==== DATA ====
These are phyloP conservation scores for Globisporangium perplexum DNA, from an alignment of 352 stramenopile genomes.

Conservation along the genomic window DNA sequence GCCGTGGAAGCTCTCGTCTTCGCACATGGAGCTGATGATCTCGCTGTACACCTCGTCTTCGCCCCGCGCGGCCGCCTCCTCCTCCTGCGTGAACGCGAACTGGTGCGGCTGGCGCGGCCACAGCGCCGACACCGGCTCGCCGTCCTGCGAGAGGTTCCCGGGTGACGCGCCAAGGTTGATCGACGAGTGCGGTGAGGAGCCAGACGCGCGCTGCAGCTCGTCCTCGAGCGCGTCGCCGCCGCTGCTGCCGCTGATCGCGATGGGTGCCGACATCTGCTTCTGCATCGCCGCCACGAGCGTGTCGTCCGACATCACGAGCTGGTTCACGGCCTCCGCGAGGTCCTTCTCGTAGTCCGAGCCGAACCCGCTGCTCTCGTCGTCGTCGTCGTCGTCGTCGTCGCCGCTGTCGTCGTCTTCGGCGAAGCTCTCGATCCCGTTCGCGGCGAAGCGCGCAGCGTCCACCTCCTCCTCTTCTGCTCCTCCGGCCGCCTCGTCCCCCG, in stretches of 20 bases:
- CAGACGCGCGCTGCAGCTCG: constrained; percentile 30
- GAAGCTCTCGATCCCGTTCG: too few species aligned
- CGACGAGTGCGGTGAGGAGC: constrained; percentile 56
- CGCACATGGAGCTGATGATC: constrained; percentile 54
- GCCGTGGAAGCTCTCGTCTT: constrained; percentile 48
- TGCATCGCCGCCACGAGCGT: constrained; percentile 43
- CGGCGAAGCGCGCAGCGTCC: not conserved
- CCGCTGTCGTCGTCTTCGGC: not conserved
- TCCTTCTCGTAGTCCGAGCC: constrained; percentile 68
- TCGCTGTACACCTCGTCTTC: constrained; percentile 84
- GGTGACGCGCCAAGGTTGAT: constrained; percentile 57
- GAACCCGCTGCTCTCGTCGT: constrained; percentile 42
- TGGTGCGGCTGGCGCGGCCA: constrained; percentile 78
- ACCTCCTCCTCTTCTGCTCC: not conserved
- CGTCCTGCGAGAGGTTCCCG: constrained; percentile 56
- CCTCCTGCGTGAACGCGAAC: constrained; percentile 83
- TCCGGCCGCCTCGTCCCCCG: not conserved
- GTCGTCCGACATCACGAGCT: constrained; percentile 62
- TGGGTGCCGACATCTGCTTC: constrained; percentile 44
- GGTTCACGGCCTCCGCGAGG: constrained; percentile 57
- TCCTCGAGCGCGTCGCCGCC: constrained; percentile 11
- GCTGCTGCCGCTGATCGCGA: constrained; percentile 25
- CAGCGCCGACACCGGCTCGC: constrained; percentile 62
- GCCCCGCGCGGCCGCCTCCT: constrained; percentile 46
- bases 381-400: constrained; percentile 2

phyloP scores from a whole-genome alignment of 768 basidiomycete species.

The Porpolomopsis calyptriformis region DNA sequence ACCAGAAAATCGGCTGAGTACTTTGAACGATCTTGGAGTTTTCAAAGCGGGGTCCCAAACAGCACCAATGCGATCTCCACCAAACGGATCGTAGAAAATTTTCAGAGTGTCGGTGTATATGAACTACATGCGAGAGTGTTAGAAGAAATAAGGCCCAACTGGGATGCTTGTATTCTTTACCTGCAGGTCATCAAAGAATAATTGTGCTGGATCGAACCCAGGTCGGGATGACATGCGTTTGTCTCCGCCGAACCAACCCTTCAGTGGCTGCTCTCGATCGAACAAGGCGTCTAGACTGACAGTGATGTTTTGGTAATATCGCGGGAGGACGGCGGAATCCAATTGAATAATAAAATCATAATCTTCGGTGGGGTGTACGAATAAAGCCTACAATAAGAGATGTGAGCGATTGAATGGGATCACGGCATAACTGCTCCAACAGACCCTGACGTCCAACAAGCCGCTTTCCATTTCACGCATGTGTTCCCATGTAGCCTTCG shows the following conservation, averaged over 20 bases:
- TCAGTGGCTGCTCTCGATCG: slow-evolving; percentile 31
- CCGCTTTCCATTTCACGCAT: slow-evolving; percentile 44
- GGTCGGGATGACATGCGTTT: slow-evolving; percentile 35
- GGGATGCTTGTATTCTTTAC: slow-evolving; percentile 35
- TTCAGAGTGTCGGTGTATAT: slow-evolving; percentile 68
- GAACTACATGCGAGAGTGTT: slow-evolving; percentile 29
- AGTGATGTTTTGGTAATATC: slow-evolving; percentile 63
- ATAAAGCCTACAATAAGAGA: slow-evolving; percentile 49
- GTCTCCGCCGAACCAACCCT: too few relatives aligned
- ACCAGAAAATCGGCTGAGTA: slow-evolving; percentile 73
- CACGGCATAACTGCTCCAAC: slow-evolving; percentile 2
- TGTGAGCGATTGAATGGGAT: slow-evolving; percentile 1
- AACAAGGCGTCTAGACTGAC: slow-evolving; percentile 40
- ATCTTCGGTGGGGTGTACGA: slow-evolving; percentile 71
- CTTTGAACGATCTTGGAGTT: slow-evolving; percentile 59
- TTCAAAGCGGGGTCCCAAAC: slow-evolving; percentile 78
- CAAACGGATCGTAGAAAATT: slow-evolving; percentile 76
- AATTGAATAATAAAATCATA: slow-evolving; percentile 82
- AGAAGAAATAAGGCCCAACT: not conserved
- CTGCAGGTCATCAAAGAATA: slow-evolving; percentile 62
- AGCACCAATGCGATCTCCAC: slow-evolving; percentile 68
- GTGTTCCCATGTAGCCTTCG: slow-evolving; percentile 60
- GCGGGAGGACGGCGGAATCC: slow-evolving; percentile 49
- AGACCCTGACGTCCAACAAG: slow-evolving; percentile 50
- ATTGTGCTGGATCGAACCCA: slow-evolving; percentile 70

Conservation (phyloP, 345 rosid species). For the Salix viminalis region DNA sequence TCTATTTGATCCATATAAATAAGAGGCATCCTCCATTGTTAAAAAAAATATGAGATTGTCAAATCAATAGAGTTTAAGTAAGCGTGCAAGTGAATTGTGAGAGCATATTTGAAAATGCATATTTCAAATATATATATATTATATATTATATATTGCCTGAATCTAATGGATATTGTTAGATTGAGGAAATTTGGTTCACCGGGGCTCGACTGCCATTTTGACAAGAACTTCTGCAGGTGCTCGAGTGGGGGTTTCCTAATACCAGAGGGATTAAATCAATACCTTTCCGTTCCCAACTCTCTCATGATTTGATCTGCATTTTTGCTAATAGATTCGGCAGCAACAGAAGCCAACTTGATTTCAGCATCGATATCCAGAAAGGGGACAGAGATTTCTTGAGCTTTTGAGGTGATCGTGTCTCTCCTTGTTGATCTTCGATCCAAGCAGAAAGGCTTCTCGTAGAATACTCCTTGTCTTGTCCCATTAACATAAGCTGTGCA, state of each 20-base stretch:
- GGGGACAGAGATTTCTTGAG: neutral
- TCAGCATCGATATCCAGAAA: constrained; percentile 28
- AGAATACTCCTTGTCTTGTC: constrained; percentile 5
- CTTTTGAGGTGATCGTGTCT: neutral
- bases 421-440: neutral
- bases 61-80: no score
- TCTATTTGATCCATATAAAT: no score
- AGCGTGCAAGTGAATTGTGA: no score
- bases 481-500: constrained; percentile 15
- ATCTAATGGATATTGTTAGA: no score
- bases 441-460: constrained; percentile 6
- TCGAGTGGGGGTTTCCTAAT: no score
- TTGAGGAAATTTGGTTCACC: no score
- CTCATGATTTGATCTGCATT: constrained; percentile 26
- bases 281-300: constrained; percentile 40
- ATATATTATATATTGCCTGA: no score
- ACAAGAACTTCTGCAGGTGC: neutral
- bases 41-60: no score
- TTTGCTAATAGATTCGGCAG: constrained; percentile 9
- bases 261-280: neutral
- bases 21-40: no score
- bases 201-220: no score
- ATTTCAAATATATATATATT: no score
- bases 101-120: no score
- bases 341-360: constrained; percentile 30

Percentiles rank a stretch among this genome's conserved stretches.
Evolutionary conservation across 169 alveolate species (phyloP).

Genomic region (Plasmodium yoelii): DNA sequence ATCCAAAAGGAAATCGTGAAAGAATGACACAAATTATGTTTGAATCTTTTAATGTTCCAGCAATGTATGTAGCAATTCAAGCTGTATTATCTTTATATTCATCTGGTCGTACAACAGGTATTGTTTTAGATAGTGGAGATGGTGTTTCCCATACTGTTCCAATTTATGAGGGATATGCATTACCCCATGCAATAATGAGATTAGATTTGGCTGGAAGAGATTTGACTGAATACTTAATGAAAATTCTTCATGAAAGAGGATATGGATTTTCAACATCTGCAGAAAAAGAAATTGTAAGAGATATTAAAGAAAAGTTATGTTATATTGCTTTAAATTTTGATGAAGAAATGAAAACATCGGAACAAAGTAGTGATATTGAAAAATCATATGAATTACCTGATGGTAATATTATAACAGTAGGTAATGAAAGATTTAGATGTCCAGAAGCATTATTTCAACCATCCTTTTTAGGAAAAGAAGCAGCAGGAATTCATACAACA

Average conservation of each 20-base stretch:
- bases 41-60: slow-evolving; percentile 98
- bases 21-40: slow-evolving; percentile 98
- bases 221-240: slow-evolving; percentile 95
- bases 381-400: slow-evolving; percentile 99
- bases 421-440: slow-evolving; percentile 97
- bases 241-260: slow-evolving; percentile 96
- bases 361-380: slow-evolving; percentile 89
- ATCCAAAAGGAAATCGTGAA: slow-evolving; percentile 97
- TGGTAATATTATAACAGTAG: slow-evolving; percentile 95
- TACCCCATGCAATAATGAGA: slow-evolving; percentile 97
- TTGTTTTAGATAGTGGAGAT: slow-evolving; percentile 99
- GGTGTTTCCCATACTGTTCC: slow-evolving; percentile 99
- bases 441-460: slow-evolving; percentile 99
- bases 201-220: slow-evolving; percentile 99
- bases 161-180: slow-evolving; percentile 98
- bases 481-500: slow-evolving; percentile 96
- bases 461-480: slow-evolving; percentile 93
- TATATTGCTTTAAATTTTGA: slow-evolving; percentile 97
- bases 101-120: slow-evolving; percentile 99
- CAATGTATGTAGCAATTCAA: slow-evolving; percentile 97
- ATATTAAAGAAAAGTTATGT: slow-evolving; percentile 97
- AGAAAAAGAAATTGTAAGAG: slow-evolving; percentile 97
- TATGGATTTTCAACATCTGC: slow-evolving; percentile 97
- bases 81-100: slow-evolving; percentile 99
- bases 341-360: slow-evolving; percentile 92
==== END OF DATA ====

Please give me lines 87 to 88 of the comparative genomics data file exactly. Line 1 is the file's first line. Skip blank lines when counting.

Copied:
- bases 221-240: slow-evolving; percentile 95
- bases 381-400: slow-evolving; percentile 99